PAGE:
Not you personally by the way !
Take a look at the YouTube comment thread. This isn't a few cherry-picked comments, it's wave after wave in what seems to be an organised campaign. Add in the attempts to use YouTube's and Kickstarter's abuse systems to get Sarkeesian shut down, and the attack on her Wikipedia entry from multiple accounts, and you get something that is, in itself, an attempt to suppress free speech.
If I walk down the street and someone shouts 'knobhead', that's free speech. If I walk down the street and a crowd surrounds me, all shouting 'knobhead', stopping me walking, and shoving and pushing me, in an attempt to make me give up walking and go home, that's harassment. There's a difference.
The fact that you would compare physical assault with being called a few names, illustrates just how thin-skinned you are.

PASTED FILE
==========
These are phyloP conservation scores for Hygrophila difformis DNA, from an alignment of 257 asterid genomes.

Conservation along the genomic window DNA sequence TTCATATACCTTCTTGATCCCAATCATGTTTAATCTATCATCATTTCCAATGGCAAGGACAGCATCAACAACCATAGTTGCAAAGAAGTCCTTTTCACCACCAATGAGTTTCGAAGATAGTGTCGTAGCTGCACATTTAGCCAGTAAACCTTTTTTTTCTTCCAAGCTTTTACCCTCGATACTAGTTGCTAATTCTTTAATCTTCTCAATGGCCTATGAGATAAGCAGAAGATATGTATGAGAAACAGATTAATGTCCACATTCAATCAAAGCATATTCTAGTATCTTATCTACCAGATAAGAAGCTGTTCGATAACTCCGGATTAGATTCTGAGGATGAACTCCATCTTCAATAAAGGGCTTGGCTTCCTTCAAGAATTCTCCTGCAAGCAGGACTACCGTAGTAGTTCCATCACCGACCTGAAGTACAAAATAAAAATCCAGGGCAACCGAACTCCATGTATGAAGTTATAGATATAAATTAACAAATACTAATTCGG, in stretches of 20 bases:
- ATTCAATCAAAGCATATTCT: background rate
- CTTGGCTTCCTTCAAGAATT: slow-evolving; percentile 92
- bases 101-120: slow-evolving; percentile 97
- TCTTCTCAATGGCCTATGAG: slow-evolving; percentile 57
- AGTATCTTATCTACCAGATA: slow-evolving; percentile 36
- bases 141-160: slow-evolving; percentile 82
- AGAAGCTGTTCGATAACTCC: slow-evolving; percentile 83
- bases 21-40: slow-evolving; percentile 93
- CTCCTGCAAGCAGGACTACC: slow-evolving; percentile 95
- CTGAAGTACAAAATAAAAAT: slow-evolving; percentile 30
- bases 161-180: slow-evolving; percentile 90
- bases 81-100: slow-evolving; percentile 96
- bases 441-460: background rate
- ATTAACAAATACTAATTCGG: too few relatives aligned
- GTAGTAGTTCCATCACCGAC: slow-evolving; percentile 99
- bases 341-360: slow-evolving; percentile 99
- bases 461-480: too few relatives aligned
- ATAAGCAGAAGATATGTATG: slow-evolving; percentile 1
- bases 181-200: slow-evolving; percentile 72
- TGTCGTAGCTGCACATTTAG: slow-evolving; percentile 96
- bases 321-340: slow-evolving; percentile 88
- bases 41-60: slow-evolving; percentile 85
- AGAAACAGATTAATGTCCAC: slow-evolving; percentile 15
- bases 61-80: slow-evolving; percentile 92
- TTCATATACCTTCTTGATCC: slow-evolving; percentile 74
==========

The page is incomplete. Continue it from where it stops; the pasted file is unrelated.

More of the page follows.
Except that for women, verbal assault and harassment are constantly paired with actual physical violence. Being called a wh*re, sl*t, c*nt, etc., are symptoms of a larger culture where women are often harassed and told to shut up and deal with it (being hollared and whistled at one the street, being told that their sexual assault is their own fault because of what they were wearing, etc. These aren't things that happen just "once in a while."). There's being called a few names and then there's being threatened with rape and violence, which happen to women every day, and which women are taught from a very early age to always be prepared for. If a guy is walking behind me, I notice it, and I don't stop noticing it until he passes me. If I'm out at night, I'm constantly looking around. If I see groups of men at night, I might not assume that they mean me harm, but the thought is always in the back of my mind. ALWAYS. I'm being careful and cautious to avoid violence and sexual assault every day of my life, even if it's just in small ways, so no, being called a few names really isn't the same as threats of rape and violence. Those things come from a culture where men can use these things to intimidate, dominate and harass women because they are very real threats to women. That's the way these scumbags chose to exert their power over this blogger. That's how they chose to intimidate, harass and hurl hate at her. Because that's how you get a woman to shut up - you threaten her with violence, something that will never terrify and intimidate men to the same degree because they're not taught to fear it, and they're far less often the victims of it. That's something we need to ACTUALLY talk about, not just pretend it doesn't exist because pfft, get over it lady!